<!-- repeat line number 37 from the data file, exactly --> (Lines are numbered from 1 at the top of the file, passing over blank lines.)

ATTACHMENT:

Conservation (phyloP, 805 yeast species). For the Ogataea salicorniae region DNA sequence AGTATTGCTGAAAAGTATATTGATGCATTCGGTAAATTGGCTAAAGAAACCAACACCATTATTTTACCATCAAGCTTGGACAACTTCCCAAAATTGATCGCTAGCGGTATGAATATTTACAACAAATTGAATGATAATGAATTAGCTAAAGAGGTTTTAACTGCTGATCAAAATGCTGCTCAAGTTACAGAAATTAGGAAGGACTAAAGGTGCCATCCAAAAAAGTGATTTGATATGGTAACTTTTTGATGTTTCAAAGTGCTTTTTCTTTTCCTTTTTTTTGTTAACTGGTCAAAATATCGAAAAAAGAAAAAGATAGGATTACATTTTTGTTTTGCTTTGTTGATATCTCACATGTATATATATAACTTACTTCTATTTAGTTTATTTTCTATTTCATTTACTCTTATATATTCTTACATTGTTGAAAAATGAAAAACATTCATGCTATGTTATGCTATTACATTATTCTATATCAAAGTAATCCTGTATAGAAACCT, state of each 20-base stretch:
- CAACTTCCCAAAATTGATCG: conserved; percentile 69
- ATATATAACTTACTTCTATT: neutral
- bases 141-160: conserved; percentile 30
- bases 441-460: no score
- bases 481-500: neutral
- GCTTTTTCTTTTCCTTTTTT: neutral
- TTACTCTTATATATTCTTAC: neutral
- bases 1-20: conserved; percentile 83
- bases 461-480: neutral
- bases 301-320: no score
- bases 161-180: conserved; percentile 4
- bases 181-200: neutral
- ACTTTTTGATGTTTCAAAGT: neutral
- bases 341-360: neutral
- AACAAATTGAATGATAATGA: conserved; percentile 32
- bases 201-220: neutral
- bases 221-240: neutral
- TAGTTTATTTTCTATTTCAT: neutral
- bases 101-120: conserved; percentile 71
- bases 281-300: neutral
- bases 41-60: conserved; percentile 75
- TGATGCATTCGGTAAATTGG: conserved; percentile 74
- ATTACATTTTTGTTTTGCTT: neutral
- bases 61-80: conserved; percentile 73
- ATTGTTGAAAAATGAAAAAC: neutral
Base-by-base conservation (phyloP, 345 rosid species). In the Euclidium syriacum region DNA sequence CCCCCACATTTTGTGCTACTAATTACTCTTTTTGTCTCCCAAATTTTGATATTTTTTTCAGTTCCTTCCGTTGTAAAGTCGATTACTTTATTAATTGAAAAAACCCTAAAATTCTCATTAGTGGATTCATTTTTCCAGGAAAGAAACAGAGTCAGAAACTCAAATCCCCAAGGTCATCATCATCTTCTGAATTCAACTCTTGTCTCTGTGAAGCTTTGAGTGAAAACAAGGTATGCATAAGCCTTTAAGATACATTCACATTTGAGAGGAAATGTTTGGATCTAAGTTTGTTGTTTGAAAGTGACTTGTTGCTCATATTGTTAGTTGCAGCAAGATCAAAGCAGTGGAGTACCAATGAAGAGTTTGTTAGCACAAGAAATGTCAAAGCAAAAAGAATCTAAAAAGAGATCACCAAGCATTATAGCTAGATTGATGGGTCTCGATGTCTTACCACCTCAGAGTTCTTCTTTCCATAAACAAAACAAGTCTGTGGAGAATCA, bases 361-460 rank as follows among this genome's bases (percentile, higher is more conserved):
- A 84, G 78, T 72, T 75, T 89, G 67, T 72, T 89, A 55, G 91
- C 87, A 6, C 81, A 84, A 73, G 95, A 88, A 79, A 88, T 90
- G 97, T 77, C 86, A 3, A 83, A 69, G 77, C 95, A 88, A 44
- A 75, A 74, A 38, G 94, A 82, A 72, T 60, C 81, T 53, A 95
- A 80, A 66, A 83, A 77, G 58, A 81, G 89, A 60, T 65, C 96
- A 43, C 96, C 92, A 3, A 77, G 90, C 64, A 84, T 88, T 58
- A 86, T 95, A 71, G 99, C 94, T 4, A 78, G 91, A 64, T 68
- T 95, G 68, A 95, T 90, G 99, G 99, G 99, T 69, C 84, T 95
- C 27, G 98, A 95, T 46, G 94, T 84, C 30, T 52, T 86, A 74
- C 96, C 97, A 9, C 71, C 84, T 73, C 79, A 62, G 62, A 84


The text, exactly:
- C 96, C 97, A 9, C 71, C 84, T 73, C 79, A 62, G 62, A 84